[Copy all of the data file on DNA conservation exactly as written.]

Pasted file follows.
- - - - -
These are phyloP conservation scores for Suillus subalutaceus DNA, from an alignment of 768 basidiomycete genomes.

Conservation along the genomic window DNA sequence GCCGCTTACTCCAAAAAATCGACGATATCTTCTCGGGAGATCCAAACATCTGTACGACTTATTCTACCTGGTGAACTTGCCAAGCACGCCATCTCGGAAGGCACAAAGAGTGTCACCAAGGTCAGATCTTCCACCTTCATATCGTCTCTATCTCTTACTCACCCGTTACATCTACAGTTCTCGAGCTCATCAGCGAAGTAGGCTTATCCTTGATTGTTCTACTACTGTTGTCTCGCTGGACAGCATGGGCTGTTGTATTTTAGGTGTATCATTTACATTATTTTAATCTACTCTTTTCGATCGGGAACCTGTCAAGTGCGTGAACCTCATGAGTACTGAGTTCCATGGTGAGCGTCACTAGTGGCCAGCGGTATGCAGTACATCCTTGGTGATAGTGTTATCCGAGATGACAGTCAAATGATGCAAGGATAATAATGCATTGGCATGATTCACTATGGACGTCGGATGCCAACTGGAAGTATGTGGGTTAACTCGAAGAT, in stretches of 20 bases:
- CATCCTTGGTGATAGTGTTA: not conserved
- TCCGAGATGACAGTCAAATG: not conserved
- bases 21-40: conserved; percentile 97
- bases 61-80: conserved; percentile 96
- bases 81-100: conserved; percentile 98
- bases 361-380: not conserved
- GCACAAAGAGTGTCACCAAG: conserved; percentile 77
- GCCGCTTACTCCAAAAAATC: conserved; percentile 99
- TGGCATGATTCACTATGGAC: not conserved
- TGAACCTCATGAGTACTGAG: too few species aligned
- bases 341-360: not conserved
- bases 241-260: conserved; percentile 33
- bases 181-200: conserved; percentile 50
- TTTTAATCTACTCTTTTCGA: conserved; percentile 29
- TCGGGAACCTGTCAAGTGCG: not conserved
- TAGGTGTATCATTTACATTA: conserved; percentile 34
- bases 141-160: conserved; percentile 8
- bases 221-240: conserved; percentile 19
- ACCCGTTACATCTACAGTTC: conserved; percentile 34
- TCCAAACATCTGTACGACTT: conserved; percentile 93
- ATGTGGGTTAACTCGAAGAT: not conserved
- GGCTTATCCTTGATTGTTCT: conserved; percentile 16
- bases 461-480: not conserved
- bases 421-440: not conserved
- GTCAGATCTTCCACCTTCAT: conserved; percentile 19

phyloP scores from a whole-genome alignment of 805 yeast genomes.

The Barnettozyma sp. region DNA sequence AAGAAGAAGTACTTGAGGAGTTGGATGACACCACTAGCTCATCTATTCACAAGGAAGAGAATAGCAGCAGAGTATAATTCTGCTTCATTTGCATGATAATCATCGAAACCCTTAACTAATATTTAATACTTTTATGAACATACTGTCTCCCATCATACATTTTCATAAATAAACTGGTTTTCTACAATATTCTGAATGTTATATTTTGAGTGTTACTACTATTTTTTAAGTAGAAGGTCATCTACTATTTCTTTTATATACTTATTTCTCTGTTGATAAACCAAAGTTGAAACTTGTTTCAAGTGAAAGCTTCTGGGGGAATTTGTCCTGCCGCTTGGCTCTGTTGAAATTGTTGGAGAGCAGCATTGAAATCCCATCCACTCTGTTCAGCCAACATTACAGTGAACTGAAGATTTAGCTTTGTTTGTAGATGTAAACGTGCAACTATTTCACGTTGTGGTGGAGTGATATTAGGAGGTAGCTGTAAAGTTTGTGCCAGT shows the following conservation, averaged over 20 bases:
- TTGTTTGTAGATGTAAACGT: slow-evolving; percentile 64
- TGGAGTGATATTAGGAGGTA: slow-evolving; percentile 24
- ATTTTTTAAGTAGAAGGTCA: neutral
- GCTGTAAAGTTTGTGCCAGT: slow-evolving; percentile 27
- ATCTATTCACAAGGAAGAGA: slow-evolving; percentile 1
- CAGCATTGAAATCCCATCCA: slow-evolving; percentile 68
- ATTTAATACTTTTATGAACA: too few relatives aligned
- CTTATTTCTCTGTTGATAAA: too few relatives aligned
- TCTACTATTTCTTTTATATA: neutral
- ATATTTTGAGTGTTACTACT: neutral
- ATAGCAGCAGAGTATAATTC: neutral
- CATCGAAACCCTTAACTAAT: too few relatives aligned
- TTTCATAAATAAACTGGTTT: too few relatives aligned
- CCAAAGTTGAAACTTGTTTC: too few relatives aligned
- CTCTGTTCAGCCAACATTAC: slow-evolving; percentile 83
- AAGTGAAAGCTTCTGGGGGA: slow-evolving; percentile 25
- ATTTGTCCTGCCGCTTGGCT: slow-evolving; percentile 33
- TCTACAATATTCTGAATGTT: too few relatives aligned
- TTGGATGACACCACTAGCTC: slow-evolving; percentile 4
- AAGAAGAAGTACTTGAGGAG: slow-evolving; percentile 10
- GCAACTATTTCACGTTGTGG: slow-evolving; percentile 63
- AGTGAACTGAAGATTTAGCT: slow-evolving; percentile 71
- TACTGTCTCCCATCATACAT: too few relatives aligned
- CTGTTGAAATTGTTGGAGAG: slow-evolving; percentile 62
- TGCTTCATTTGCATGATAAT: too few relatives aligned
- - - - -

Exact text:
These are phyloP conservation scores for Suillus subalutaceus DNA, from an alignment of 768 basidiomycete genomes.

Conservation along the genomic window DNA sequence GCCGCTTACTCCAAAAAATCGACGATATCTTCTCGGGAGATCCAAACATCTGTACGACTTATTCTACCTGGTGAACTTGCCAAGCACGCCATCTCGGAAGGCACAAAGAGTGTCACCAAGGTCAGATCTTCCACCTTCATATCGTCTCTATCTCTTACTCACCCGTTACATCTACAGTTCTCGAGCTCATCAGCGAAGTAGGCTTATCCTTGATTGTTCTACTACTGTTGTCTCGCTGGACAGCATGGGCTGTTGTATTTTAGGTGTATCATTTACATTATTTTAATCTACTCTTTTCGATCGGGAACCTGTCAAGTGCGTGAACCTCATGAGTACTGAGTTCCATGGTGAGCGTCACTAGTGGCCAGCGGTATGCAGTACATCCTTGGTGATAGTGTTATCCGAGATGACAGTCAAATGATGCAAGGATAATAATGCATTGGCATGATTCACTATGGACGTCGGATGCCAACTGGAAGTATGTGGGTTAACTCGAAGAT, in stretches of 20 bases:
- CATCCTTGGTGATAGTGTTA: not conserved
- TCCGAGATGACAGTCAAATG: not conserved
- bases 21-40: conserved; percentile 97
- bases 61-80: conserved; percentile 96
- bases 81-100: conserved; percentile 98
- bases 361-380: not conserved
- GCACAAAGAGTGTCACCAAG: conserved; percentile 77
- GCCGCTTACTCCAAAAAATC: conserved; percentile 99
- TGGCATGATTCACTATGGAC: not conserved
- TGAACCTCATGAGTACTGAG: too few species aligned
- bases 341-360: not conserved
- bases 241-260: conserved; percentile 33
- bases 181-200: conserved; percentile 50
- TTTTAATCTACTCTTTTCGA: conserved; percentile 29
- TCGGGAACCTGTCAAGTGCG: not conserved
- TAGGTGTATCATTTACATTA: conserved; percentile 34
- bases 141-160: conserved; percentile 8
- bases 221-240: conserved; percentile 19
- ACCCGTTACATCTACAGTTC: conserved; percentile 34
- TCCAAACATCTGTACGACTT: conserved; percentile 93
- ATGTGGGTTAACTCGAAGAT: not conserved
- GGCTTATCCTTGATTGTTCT: conserved; percentile 16
- bases 461-480: not conserved
- bases 421-440: not conserved
- GTCAGATCTTCCACCTTCAT: conserved; percentile 19

phyloP scores from a whole-genome alignment of 805 yeast genomes.

The Barnettozyma sp. region DNA sequence AAGAAGAAGTACTTGAGGAGTTGGATGACACCACTAGCTCATCTATTCACAAGGAAGAGAATAGCAGCAGAGTATAATTCTGCTTCATTTGCATGATAATCATCGAAACCCTTAACTAATATTTAATACTTTTATGAACATACTGTCTCCCATCATACATTTTCATAAATAAACTGGTTTTCTACAATATTCTGAATGTTATATTTTGAGTGTTACTACTATTTTTTAAGTAGAAGGTCATCTACTATTTCTTTTATATACTTATTTCTCTGTTGATAAACCAAAGTTGAAACTTGTTTCAAGTGAAAGCTTCTGGGGGAATTTGTCCTGCCGCTTGGCTCTGTTGAAATTGTTGGAGAGCAGCATTGAAATCCCATCCACTCTGTTCAGCCAACATTACAGTGAACTGAAGATTTAGCTTTGTTTGTAGATGTAAACGTGCAACTATTTCACGTTGTGGTGGAGTGATATTAGGAGGTAGCTGTAAAGTTTGTGCCAGT shows the following conservation, averaged over 20 bases:
- TTGTTTGTAGATGTAAACGT: slow-evolving; percentile 64
- TGGAGTGATATTAGGAGGTA: slow-evolving; percentile 24
- ATTTTTTAAGTAGAAGGTCA: neutral
- GCTGTAAAGTTTGTGCCAGT: slow-evolving; percentile 27
- ATCTATTCACAAGGAAGAGA: slow-evolving; percentile 1
- CAGCATTGAAATCCCATCCA: slow-evolving; percentile 68
- ATTTAATACTTTTATGAACA: too few relatives aligned
- CTTATTTCTCTGTTGATAAA: too few relatives aligned
- TCTACTATTTCTTTTATATA: neutral
- ATATTTTGAGTGTTACTACT: neutral
- ATAGCAGCAGAGTATAATTC: neutral
- CATCGAAACCCTTAACTAAT: too few relatives aligned
- TTTCATAAATAAACTGGTTT: too few relatives aligned
- CCAAAGTTGAAACTTGTTTC: too few relatives aligned
- CTCTGTTCAGCCAACATTAC: slow-evolving; percentile 83
- AAGTGAAAGCTTCTGGGGGA: slow-evolving; percentile 25
- ATTTGTCCTGCCGCTTGGCT: slow-evolving; percentile 33
- TCTACAATATTCTGAATGTT: too few relatives aligned
- TTGGATGACACCACTAGCTC: slow-evolving; percentile 4
- AAGAAGAAGTACTTGAGGAG: slow-evolving; percentile 10
- GCAACTATTTCACGTTGTGG: slow-evolving; percentile 63
- AGTGAACTGAAGATTTAGCT: slow-evolving; percentile 71
- TACTGTCTCCCATCATACAT: too few relatives aligned
- CTGTTGAAATTGTTGGAGAG: slow-evolving; percentile 62
- TGCTTCATTTGCATGATAAT: too few relatives aligned